4. If all means of reconciliation are exhausted, the one party is obliged to use air force and military force, as well as a financial support to assist the attacked party.
  5. In regards Article 4, neither party is allowed to amnesty, ceasefire or peace negotiations unless its agreed between both parties.
  6. The treaty is signed in two Albanian and two Italian original copies. Four copies overall.
  7. The treaty must be ratified by the respective parliaments and registered in the League of Nations. The ratification will take place in Rome.

It was characterised as a Friendship Pact, Pakti i Miqësisë, as it linked the two countries firmly to each other. The treaty allowed the Italians to bring two hundred and eighty[4] officers to train the Albanian army. Military experts started to instruct Albanian paramilitary groups, whilst allowing in the meantime the Italian navy to access the port of Vlorė.[3] Fortifications were also built, especially that of Librazhdit and conditions and rules were created for the protection of the capital. The treaty meant a lot more to the Italians as it enabled them to enter Albania freely, whether a real or fictional threat existed. Their doorway towards the Balkans had opened. Albania came into an inevitable relationship with Italy.[1][8] In Rome, a ministry was created specifically to control the Albanian affairs and count Francesco Jacomoni was appointed minister to Albania.[1]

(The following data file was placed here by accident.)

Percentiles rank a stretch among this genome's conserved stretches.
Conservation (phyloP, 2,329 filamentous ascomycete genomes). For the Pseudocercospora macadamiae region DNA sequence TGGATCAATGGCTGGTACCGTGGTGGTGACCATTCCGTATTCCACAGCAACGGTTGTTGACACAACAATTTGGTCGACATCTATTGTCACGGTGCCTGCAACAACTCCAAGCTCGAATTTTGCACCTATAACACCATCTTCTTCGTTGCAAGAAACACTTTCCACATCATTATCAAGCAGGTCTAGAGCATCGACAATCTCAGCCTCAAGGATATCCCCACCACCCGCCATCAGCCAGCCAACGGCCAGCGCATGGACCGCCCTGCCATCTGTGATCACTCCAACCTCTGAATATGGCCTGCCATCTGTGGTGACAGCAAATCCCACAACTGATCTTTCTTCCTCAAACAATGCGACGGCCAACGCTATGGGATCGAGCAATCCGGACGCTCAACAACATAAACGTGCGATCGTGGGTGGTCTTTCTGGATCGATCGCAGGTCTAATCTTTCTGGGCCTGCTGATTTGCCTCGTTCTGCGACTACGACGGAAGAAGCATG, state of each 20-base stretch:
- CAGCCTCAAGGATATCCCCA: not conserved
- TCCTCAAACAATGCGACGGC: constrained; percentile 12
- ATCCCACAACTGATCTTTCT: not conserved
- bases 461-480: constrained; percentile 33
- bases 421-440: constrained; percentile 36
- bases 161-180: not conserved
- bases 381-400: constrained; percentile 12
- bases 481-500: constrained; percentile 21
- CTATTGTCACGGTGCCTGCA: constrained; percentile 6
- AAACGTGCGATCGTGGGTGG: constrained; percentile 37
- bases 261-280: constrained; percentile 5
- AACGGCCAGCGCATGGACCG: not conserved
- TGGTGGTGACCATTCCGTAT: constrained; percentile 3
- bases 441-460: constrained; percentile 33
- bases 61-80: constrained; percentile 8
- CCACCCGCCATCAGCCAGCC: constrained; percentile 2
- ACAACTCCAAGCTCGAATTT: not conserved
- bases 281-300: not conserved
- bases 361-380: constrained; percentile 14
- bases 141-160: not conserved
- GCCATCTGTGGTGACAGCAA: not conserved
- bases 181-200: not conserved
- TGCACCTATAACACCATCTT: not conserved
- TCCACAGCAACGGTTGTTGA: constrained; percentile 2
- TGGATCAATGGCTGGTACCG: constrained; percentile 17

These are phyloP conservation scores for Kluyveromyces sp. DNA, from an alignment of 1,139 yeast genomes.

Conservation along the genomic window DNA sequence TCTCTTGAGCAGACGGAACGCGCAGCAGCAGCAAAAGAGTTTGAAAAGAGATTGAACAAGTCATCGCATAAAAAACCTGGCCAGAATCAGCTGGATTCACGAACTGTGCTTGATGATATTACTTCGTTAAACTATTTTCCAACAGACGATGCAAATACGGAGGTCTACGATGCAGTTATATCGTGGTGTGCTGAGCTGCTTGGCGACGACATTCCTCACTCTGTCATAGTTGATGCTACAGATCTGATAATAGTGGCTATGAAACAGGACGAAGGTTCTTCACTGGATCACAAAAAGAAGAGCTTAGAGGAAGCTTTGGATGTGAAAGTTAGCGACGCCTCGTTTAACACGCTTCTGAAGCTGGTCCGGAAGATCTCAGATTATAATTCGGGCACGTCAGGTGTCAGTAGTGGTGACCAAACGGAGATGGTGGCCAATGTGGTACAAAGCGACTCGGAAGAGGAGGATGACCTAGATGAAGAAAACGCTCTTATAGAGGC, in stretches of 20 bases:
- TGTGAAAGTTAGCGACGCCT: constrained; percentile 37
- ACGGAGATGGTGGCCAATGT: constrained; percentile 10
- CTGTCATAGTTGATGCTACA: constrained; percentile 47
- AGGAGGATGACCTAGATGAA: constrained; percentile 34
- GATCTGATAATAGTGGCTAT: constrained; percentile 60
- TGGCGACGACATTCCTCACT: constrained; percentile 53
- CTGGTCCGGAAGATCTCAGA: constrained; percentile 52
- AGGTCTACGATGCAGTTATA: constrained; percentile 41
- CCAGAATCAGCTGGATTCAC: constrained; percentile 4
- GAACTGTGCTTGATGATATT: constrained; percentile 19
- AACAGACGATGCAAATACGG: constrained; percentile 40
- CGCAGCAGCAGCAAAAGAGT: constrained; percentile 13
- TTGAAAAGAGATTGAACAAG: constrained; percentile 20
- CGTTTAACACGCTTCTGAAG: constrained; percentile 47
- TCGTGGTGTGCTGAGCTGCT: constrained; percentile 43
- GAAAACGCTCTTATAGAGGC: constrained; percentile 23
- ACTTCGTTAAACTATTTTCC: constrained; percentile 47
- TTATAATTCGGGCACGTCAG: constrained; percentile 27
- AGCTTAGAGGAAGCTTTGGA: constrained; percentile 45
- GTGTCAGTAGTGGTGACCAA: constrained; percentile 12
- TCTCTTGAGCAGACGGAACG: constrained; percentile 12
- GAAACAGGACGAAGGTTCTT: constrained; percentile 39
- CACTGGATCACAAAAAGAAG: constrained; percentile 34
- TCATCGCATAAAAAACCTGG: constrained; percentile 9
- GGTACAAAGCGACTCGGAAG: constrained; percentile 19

Albanian map during WWII
Albanian boy at the Albanian-Yugoslav border (1939)

In 1937, Ciano, the Italian Foreign Minister and Mussolini's son-in-law, mediated with Mussolini to give a further 60 million gold francs to Albania.[9] He saw Albania as a gateway to the Balkans and wanted to expand his plans. This happened because:

  1. Italy grew tired of Albania and its economic and socio-political problems.